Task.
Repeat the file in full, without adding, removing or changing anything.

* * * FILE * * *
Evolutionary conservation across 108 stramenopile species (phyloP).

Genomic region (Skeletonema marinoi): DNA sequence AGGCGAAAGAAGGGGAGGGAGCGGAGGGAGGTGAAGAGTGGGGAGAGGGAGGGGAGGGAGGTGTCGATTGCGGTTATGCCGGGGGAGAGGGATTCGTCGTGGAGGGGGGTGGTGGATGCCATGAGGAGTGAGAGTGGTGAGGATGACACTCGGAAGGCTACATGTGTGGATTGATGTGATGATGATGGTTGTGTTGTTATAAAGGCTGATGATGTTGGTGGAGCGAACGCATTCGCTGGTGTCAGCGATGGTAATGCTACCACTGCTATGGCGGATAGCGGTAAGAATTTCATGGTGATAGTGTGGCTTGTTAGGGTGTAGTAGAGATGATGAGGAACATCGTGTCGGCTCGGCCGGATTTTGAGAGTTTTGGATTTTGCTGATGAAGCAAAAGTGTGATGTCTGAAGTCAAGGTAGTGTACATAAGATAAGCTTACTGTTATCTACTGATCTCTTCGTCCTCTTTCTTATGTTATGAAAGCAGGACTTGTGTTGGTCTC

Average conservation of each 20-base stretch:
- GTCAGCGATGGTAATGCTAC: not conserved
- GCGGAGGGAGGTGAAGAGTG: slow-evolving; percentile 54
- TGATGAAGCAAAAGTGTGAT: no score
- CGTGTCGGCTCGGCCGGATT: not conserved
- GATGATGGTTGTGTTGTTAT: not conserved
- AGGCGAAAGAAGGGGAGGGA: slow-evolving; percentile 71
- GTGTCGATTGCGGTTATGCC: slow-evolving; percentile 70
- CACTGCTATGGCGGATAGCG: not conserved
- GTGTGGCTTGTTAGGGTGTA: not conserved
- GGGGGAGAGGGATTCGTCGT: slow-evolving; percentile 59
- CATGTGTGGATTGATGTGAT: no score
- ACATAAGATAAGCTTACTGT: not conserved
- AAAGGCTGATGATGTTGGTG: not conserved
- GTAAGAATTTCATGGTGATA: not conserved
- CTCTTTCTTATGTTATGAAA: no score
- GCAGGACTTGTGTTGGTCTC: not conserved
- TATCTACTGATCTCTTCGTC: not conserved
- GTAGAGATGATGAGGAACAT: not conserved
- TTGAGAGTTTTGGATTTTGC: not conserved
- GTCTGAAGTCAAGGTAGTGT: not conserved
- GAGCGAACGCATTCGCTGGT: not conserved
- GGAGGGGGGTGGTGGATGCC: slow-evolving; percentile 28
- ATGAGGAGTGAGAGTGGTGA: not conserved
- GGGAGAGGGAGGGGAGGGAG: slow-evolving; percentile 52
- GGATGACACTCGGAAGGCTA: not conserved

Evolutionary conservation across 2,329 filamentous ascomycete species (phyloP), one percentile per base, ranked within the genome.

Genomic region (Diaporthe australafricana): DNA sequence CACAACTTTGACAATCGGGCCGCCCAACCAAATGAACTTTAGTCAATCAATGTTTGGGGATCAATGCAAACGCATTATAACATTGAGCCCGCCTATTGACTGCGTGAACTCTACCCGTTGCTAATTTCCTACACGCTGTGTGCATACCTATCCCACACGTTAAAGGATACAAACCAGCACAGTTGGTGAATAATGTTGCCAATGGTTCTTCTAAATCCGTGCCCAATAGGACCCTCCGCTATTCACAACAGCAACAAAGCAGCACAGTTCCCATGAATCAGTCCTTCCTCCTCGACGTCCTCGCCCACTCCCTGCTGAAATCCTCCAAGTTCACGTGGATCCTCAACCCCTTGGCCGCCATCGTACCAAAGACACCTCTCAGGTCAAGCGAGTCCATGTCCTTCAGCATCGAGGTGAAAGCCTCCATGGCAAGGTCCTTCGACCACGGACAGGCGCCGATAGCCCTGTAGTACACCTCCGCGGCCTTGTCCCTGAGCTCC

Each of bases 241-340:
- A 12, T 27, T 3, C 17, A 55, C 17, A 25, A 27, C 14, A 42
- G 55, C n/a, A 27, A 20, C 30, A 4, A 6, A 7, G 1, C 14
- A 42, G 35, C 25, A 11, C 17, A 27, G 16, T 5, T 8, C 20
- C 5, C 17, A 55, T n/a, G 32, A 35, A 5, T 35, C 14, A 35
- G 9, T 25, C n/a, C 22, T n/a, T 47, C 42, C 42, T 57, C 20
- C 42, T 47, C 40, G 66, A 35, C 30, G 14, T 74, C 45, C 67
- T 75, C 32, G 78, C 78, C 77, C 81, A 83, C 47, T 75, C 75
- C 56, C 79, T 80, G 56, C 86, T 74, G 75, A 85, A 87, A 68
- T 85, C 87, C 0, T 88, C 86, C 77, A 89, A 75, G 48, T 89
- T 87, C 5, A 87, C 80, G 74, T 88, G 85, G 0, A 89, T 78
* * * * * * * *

Evolutionary conservation across 108 stramenopile species (phyloP).

Genomic region (Skeletonema marinoi): DNA sequence AGGCGAAAGAAGGGGAGGGAGCGGAGGGAGGTGAAGAGTGGGGAGAGGGAGGGGAGGGAGGTGTCGATTGCGGTTATGCCGGGGGAGAGGGATTCGTCGTGGAGGGGGGTGGTGGATGCCATGAGGAGTGAGAGTGGTGAGGATGACACTCGGAAGGCTACATGTGTGGATTGATGTGATGATGATGGTTGTGTTGTTATAAAGGCTGATGATGTTGGTGGAGCGAACGCATTCGCTGGTGTCAGCGATGGTAATGCTACCACTGCTATGGCGGATAGCGGTAAGAATTTCATGGTGATAGTGTGGCTTGTTAGGGTGTAGTAGAGATGATGAGGAACATCGTGTCGGCTCGGCCGGATTTTGAGAGTTTTGGATTTTGCTGATGAAGCAAAAGTGTGATGTCTGAAGTCAAGGTAGTGTACATAAGATAAGCTTACTGTTATCTACTGATCTCTTCGTCCTCTTTCTTATGTTATGAAAGCAGGACTTGTGTTGGTCTC

Average conservation of each 20-base stretch:
- GTCAGCGATGGTAATGCTAC: not conserved
- GCGGAGGGAGGTGAAGAGTG: slow-evolving; percentile 54
- TGATGAAGCAAAAGTGTGAT: no score
- CGTGTCGGCTCGGCCGGATT: not conserved
- GATGATGGTTGTGTTGTTAT: not conserved
- AGGCGAAAGAAGGGGAGGGA: slow-evolving; percentile 71
- GTGTCGATTGCGGTTATGCC: slow-evolving; percentile 70
- CACTGCTATGGCGGATAGCG: not conserved
- GTGTGGCTTGTTAGGGTGTA: not conserved
- GGGGGAGAGGGATTCGTCGT: slow-evolving; percentile 59
- CATGTGTGGATTGATGTGAT: no score
- ACATAAGATAAGCTTACTGT: not conserved
- AAAGGCTGATGATGTTGGTG: not conserved
- GTAAGAATTTCATGGTGATA: not conserved
- CTCTTTCTTATGTTATGAAA: no score
- GCAGGACTTGTGTTGGTCTC: not conserved
- TATCTACTGATCTCTTCGTC: not conserved
- GTAGAGATGATGAGGAACAT: not conserved
- TTGAGAGTTTTGGATTTTGC: not conserved
- GTCTGAAGTCAAGGTAGTGT: not conserved
- GAGCGAACGCATTCGCTGGT: not conserved
- GGAGGGGGGTGGTGGATGCC: slow-evolving; percentile 28
- ATGAGGAGTGAGAGTGGTGA: not conserved
- GGGAGAGGGAGGGGAGGGAG: slow-evolving; percentile 52
- GGATGACACTCGGAAGGCTA: not conserved

Evolutionary conservation across 2,329 filamentous ascomycete species (phyloP), one percentile per base, ranked within the genome.

Genomic region (Diaporthe australafricana): DNA sequence CACAACTTTGACAATCGGGCCGCCCAACCAAATGAACTTTAGTCAATCAATGTTTGGGGATCAATGCAAACGCATTATAACATTGAGCCCGCCTATTGACTGCGTGAACTCTACCCGTTGCTAATTTCCTACACGCTGTGTGCATACCTATCCCACACGTTAAAGGATACAAACCAGCACAGTTGGTGAATAATGTTGCCAATGGTTCTTCTAAATCCGTGCCCAATAGGACCCTCCGCTATTCACAACAGCAACAAAGCAGCACAGTTCCCATGAATCAGTCCTTCCTCCTCGACGTCCTCGCCCACTCCCTGCTGAAATCCTCCAAGTTCACGTGGATCCTCAACCCCTTGGCCGCCATCGTACCAAAGACACCTCTCAGGTCAAGCGAGTCCATGTCCTTCAGCATCGAGGTGAAAGCCTCCATGGCAAGGTCCTTCGACCACGGACAGGCGCCGATAGCCCTGTAGTACACCTCCGCGGCCTTGTCCCTGAGCTCC

Each of bases 241-340:
- A 12, T 27, T 3, C 17, A 55, C 17, A 25, A 27, C 14, A 42
- G 55, C n/a, A 27, A 20, C 30, A 4, A 6, A 7, G 1, C 14
- A 42, G 35, C 25, A 11, C 17, A 27, G 16, T 5, T 8, C 20
- C 5, C 17, A 55, T n/a, G 32, A 35, A 5, T 35, C 14, A 35
- G 9, T 25, C n/a, C 22, T n/a, T 47, C 42, C 42, T 57, C 20
- C 42, T 47, C 40, G 66, A 35, C 30, G 14, T 74, C 45, C 67
- T 75, C 32, G 78, C 78, C 77, C 81, A 83, C 47, T 75, C 75
- C 56, C 79, T 80, G 56, C 86, T 74, G 75, A 85, A 87, A 68
- T 85, C 87, C 0, T 88, C 86, C 77, A 89, A 75, G 48, T 89
- T 87, C 5, A 87, C 80, G 74, T 88, G 85, G 0, A 89, T 78